Finally, Johnson stated that he was not aware of any birds' nests on the window sills of Currier's house at the time CARC's workmen arrived to remove the fire escape. He had previously seen to it that such nests were removed as they were found. No particular warnings were given to Dominguez or CARC regarding any adverse conditions on the premises because Johnson assumed that "anyone that was hired by Mr. Dominguez . . . who would have any instruments such as a torch would have the common sense to be able to check out and see whether there was any flammable material there that could indeed possibly cause a fire."
On the appointed morning, workmen hired by CARC appeared at Currier's home to remove the fire escape, bringing with them a saw, a ladder, and other equipment. *fn5 Marthlu Bledsoe, a neighbor, talked with the men, who spoke Spanish, and was told that they were affiliated with a non-profit group to whom Mr. Currier had given the fire escape and were taking it with Currier's permission. The workmen then began to remove one section of the fire escape with the aid of a torch; as they did so, Bledsoe saw "a small, very small shower of sparks." She then left to run an errand, and when she returned fifteen minutes later, she found the entire street blocked by fire equipment. Firemen were in the process of extinguishing a fire which, she soon learned, had damaged Mr. Currier's house and the two houses on either side, appellants' on the west and hers on the east. Several days later after a fire marshal had forbidden the further use of a torch, workmen came back and removed the rest of the fire escape with hacksaws. *fn6
Thomas Gardner, a fire inspector with the District of Columbia Fire Department's Investigation Unit, examined the site of the fire to determine its cause. He concluded that the fire began when a piece of slag (molten metal) or a spark from the acetylene torch used by the workmen landed in a bird's nest, which was on a window sill near the roof of Currier's house. Once ignited, the fire quickly moved from the bird's nest into Currier's house and then spread to the two adjoining houses. The bird's nest, according to Gardner, was approximately five feet from the point on the fire escape where the torch was being used. Inspector Gardner noted that the workmen did not have a fire extinguisher with them, nor had they obtained a permit for the work they were doing as mandated by the District of Columbia Fire Prevention Code. *fn7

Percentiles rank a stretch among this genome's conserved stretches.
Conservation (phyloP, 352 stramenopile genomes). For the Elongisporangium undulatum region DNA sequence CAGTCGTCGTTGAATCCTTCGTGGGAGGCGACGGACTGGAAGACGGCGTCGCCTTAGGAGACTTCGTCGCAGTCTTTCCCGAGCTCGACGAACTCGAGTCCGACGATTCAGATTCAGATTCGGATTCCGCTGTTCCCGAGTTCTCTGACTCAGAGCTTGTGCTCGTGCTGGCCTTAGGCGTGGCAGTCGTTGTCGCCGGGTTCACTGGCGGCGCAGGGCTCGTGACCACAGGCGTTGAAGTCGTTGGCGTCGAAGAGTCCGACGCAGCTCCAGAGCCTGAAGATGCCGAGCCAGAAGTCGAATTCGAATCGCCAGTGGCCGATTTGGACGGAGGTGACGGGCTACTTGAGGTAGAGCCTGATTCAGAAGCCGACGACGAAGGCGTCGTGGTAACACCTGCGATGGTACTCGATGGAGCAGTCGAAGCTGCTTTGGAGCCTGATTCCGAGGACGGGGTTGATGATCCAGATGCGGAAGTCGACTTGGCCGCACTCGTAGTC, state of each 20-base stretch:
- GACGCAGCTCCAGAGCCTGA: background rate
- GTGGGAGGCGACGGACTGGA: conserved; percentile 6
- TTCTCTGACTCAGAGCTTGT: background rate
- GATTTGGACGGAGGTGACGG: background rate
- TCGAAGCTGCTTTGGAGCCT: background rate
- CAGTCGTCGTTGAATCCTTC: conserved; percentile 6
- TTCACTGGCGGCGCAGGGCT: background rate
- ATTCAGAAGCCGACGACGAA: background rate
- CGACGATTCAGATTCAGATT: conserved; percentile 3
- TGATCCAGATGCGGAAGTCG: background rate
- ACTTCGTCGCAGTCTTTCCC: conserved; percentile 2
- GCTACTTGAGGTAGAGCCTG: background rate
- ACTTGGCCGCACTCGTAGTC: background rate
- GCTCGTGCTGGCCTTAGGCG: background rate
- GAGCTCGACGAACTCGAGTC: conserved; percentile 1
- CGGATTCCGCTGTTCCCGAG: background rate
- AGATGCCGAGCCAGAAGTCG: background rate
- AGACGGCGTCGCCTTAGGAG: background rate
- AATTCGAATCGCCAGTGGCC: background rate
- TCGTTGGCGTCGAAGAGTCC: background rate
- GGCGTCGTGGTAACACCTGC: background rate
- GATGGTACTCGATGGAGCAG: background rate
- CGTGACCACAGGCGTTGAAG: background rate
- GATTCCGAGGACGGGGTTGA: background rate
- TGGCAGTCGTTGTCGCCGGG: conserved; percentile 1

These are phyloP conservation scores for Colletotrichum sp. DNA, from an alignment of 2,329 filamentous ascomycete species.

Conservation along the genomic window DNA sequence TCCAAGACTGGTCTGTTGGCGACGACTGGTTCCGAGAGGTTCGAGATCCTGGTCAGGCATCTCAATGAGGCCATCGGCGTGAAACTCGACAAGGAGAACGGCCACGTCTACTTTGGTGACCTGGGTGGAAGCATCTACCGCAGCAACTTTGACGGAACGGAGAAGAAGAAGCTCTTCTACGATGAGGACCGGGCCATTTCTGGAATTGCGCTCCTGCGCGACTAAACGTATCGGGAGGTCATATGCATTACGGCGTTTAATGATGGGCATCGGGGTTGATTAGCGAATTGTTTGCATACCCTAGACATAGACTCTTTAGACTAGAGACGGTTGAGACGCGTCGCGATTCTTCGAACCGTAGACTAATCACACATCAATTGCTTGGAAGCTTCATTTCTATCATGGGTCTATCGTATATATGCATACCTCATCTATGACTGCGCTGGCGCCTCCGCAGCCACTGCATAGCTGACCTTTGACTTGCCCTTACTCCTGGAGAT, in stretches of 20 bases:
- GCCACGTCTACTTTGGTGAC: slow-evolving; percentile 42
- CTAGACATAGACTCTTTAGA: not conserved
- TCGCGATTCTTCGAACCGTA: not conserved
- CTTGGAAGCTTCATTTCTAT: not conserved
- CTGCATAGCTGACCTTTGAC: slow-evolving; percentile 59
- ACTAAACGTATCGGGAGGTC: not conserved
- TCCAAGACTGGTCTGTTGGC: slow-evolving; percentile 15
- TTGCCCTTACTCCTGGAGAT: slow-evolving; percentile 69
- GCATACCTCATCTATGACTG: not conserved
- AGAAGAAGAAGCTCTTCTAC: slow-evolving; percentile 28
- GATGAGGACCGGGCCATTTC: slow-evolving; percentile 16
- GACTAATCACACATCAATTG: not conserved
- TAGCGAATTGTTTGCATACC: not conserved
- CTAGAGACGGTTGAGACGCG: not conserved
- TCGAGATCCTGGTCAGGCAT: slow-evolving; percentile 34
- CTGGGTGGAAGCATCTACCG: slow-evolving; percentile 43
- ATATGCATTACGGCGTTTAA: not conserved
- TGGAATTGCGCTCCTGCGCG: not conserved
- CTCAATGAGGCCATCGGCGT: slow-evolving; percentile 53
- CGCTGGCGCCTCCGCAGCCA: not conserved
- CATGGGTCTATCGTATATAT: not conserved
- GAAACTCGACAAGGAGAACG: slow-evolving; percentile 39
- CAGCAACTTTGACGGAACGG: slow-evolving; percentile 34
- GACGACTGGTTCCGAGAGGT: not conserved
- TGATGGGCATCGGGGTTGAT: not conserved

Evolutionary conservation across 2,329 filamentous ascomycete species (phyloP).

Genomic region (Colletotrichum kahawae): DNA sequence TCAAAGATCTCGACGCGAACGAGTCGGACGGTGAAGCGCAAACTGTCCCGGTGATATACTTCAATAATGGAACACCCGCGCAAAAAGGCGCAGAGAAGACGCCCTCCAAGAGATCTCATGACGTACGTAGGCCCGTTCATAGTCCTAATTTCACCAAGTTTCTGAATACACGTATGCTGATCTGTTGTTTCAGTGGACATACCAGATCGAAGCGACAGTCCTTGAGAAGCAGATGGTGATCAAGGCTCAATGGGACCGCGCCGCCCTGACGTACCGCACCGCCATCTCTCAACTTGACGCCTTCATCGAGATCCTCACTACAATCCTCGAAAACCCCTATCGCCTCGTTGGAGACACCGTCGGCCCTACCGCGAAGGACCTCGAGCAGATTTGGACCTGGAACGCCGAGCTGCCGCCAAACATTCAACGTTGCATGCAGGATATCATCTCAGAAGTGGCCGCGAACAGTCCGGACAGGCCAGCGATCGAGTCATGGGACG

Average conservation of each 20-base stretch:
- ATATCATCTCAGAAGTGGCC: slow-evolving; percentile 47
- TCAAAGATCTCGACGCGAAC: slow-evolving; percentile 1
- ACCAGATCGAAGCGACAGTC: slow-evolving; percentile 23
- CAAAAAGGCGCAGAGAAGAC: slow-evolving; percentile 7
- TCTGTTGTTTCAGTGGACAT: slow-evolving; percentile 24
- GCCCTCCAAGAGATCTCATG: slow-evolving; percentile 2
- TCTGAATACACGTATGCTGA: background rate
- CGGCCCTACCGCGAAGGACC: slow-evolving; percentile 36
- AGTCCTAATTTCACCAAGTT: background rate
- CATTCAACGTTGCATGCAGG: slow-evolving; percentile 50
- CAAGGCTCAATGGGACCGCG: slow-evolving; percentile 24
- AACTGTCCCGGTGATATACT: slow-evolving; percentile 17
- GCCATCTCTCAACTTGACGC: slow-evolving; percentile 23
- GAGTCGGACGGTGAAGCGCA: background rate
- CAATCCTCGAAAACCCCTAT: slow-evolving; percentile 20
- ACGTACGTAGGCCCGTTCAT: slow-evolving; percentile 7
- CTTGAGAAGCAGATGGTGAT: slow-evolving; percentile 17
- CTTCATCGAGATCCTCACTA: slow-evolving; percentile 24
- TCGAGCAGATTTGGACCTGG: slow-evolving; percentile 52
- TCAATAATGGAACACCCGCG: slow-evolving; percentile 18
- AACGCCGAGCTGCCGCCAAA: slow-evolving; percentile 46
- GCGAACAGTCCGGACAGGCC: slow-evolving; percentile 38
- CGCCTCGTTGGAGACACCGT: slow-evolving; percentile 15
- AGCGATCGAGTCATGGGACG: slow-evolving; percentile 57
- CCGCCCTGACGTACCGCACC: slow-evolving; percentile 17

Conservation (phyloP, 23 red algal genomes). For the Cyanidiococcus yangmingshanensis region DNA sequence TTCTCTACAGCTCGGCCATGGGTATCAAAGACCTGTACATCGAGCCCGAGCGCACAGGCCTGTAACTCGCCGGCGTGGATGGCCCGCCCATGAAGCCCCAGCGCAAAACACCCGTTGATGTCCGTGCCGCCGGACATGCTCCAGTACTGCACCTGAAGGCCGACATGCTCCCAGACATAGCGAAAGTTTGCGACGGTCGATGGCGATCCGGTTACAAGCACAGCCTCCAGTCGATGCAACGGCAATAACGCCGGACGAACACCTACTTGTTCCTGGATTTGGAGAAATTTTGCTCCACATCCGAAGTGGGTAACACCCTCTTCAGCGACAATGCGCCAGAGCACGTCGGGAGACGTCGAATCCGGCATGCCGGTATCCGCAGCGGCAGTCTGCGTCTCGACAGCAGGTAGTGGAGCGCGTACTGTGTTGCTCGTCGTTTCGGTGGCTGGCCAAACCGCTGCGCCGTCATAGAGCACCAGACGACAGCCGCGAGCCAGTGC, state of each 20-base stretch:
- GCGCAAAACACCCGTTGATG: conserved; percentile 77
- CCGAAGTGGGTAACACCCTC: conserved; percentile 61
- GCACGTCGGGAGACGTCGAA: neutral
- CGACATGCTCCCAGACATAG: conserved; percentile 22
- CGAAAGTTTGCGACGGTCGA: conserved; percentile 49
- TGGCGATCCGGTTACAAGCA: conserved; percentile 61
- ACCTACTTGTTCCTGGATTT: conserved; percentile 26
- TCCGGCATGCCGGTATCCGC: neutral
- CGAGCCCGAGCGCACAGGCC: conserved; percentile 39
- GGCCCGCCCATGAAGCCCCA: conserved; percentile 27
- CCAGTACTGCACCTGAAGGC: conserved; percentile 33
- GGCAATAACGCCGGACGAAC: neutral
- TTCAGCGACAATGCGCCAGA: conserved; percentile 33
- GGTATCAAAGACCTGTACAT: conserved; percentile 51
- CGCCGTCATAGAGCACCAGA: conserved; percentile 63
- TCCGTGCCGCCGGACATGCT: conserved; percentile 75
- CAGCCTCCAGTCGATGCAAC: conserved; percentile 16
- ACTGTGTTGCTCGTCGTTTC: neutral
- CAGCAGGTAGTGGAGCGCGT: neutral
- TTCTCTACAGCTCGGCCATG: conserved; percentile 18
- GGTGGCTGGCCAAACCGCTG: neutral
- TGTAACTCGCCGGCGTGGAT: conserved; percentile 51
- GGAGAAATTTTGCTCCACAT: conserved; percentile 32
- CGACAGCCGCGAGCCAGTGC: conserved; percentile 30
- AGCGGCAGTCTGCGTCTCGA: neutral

Monica Yriart, a staff attorney with CARC, testified that the by-laws of CARC did not grant the executive director, Mr. Dominguez, the right to commit funds for CARC without the approval of the Board, but that he was vested with authority to run the organization.
At the close of the trial, the Judge heard argument from counsel on the defendants' motion to dismiss the complaint and then took the case under advisement. A few days later he issued an order which contained the following Conclusions of law:
Plaintiffs argue that defendant Currier was negligent and thus liable to plaintiff on the theory of res ipsa loquitur. At the close of trial, third-party defendant CARC renewed its motion to dismiss on the grounds that res ipsa loquitur does not apply to this situation and urging that the complaint against CARC be dismissed as showing no negligence on the part of CARC. Defendant Currier joined third-party defendant CARC's motion to dismiss claiming that no negligence was shown on the part of Currier.
The doctrine of res ipsa loquitur only applies in cases "where there is no direct evidence to show cause of injury, and the circumstantial evidence indicates that the negligence of defendant is the most plausible explanation for the injury . . . ." Prosser and Keeton, The Law of Torts § 40 p. 257 (5th ed. 1984) (citing Roark v. St. Paul Fire & Marine Insurance Co., [415 So. 2d 295 (La. App. 1982)]. Therefore, the ...